Behind that corrugated iron door lie the best crawfish in the world, purged clean of impurities for you head-suckers out there, boiled in water with a perfectly-balanced boil spice mixture, and delivered on Budweiser trays like God intended:

Dickie mowed through his order like a machine and proclaimed them some of the best he'd ever had -- and he's had a lot. I ordered an appetizer-sized bowl of etouffée to start, because I was so starved, and it was also magnificent (note to self: a tad more garlic next time you make it).

It took us about 2 1/2 hours to get there and about 45 minutes to get back, following some other patrons. Their website is right: it's absolutely in the middle of nowhere. It's worth finding.

This morning, I got up at 7 because I had to check out and drive back to Austin, but not without a detour first: I'd stumbled on the town of Grand Couteau one time and can't remember how I did it. It's a perfectly-preserved Cajun village of the early 19th Century, or at least one street is, and some of the other buildings, too. The only better collection of buildings I can think of is in the superb Vermillionville museum outside Lafayette, which I strongly recommend along with the exhibit near the restored theater in Eunice. Vermillionville, though, has guides who are very knowledgeable. That's why I was able to look at these buildings and understand them better.

This house is from the 1830s.

This store is from the 1840s and was totally restored in 2002 after getting hit by a hurricane. 

But the real masterpiece is this 1825 house. The stairs lead to the garçonnière, the complex of rooms upstairs where the older boys and men lived. This is as much a feature of traditional Cajun architecture as the Spanish moss used to chink holes and the spaces between boards -- and, not coincidentally, provide fireproofing at the same time. 

All of these houses are in the National Register of Historic Places, and rightly so. I took a last look, jumped in the car, and went back to the Interstate. A couple of hours later, I saw it again. 


This time it meant "Hope to see you again soon." Me, too, me, too. 

Wednesday, March 23, 2011

Eating Austin

I should get this out before what I'm eating here in Cajun country blocks the memory out. In all, Austin has been pretty good to eat in, and I still haven't had a bad meal there. Or, I should day, I haven't had any bad food.

The first night I was in, I naturally headed to Mexican food, and, on the basis of a report from a generally reliable source, the choice was El Mesón, a new place on South Congress, in the same group of buildings as the venerable Horseshoe Lounge. It was very spacious, well-designed, and had a gargantuan selection of tequilas, to which I am violently allergic. There was also a huge problem: there was no light. One tiny tea-candle the size of a quarter was all the illumination you get and, as you can see from this foodie site, the menu is printed on paper with a fake texture on it, rendering it totally illegible in the dark. I didn't want anything too fancy, so I got cheese enchiladas. They were luke-warm. I wasn't too happy. I went back later in my visit and figured I would get something fancier. I ordered tlacoyos, which can be fantastic: little "boats" of corn masa with beans in a little well, topped with salsa and onions, something I remembered from the long-vanished Elda's. Then I ordered pescado mojo de ajo, the fish in question being the now-ubiquitous tilapia. The waitress put down a small complementary dish of nopalitos in a red chile sauce, although she appeared not to know how to pronounce the word. "I'd better learn my grammar!" she chirped as she disappeared. They were okay, but nopalitos (cactus pads) are, by nature, very bland, which is why you scramble them with eggs and dried shrimp. The chile sauce was pretty good. Unfortunately, the grammar-deprived lass also forgot to put the tlacoyo order in to the kitchen, so they never arrived. The fish was okay, the accompanying rice had hard bits in it, and the pinto beans were soupy. I'll try them again on my next visit, but I suspect this won't become a favorite.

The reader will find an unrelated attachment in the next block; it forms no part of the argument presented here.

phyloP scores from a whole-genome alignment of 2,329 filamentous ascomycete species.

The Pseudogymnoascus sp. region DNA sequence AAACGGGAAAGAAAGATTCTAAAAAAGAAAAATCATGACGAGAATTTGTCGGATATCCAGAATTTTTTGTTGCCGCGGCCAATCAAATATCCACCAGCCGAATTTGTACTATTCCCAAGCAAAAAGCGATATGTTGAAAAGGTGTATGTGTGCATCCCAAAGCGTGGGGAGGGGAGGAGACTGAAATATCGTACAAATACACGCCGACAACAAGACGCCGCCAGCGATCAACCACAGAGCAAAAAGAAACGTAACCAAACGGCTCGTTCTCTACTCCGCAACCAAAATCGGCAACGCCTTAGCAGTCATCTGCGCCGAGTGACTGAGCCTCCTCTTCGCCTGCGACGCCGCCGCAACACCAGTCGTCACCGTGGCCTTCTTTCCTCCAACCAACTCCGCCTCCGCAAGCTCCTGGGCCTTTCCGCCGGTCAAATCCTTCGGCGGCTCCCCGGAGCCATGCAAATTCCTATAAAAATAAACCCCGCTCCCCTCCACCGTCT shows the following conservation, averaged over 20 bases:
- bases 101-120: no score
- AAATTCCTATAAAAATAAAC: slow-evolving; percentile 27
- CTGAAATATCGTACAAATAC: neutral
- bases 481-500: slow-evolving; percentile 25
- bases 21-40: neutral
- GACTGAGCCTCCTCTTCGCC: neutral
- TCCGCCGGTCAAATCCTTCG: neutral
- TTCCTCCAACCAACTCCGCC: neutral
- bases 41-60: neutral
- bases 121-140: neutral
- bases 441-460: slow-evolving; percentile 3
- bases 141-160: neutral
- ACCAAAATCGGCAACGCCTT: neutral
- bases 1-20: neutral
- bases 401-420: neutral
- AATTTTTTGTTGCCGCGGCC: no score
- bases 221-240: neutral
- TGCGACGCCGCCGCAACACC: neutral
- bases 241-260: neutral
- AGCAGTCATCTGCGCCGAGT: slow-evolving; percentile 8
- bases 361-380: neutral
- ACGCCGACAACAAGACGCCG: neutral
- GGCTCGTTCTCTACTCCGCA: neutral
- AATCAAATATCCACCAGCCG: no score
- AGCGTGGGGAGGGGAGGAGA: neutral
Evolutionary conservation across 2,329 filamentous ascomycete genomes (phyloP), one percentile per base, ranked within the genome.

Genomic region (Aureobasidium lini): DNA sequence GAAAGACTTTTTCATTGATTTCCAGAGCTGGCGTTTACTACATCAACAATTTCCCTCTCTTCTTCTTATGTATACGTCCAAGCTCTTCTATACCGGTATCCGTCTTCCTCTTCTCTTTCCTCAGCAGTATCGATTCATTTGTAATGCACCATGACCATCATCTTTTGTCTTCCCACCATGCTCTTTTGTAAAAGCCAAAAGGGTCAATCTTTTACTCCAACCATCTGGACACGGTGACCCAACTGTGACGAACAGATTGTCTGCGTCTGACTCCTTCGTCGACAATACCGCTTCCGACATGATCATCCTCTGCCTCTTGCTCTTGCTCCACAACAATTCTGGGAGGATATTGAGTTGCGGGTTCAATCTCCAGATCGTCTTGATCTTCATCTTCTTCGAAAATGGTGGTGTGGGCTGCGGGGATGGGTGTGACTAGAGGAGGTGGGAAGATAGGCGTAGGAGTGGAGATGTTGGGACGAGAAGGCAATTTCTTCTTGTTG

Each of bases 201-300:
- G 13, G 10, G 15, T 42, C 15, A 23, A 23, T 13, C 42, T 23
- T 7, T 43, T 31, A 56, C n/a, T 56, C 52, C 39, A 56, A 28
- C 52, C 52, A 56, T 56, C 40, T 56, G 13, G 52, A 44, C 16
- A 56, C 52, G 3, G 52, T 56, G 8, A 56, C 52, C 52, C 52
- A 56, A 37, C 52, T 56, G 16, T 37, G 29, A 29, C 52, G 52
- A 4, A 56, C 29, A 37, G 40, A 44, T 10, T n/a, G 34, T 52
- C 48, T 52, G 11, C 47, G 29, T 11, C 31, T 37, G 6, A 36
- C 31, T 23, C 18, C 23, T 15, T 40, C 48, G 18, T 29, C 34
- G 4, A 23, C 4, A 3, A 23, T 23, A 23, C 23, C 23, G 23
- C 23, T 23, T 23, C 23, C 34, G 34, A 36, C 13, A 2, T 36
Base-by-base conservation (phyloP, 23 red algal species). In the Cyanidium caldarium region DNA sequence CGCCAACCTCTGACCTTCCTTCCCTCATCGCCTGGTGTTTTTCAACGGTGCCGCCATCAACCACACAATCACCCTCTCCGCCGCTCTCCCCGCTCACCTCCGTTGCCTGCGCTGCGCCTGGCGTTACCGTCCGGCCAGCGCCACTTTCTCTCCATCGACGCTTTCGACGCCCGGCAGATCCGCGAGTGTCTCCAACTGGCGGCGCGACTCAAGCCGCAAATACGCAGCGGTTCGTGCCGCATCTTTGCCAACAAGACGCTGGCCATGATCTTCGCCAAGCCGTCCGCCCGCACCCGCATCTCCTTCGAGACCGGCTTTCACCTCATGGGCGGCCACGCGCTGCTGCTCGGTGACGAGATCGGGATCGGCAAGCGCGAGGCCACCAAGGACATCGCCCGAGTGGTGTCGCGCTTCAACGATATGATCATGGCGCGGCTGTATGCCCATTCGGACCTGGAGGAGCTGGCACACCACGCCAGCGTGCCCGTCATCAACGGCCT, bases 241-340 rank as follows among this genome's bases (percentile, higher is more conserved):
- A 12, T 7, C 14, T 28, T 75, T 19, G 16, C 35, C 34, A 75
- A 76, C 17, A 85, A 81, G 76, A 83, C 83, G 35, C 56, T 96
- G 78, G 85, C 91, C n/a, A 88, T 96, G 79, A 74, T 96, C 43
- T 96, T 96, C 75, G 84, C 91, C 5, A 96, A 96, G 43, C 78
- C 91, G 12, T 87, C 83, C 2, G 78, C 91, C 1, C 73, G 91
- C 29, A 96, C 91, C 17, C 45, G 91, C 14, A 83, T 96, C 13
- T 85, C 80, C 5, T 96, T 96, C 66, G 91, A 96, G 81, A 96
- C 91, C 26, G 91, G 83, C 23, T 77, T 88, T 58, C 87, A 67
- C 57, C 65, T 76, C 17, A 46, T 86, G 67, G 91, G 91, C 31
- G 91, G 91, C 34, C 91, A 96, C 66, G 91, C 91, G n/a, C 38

* El Mesón, 2038 S. Lamar. Open daily for lunch, Tues-Sat for dinner, Sat-Sun for brunch. 512-442-4441.

Saturday night, a couple of friends joined me for dinner at an old favorite of theirs I'd been recommended, T&S Seafood Restaurant. From the menu, this would seem to be Chinese-ethnic Vietamese food, since several dishes have Vietnamese names  appended to them. We started out with "shrimp roll," which appears to be a baguette-shaped pastry made with ground shrimp, green onions, and maybe powdered rice, baked and then fried and sliced, served with a sweet ginger sauce. It was astounding. Other dishes were salt-and-pepper shrimp, nothing like the ones I was familiar with, having a breaded crust, but delicious anyway; an eggplant clay-pot dish, also tremendous, and one other dish I can't remember. This place is now on the list, although a few days later when I was in the area I dropped by to see if I could get a dim sum lunch and was made to feel distinctly unwelcome. There were also no other customers. Stick to dinner, stick to seafood, and you'll be happy.

* T&S Seafood Restaurant, 10014 N. Lamar, Open 11am-2:30pm, 5pm-1am except Tuesday: 11am-2:30pm, 5pm-10pm. Tel 512-339-8434.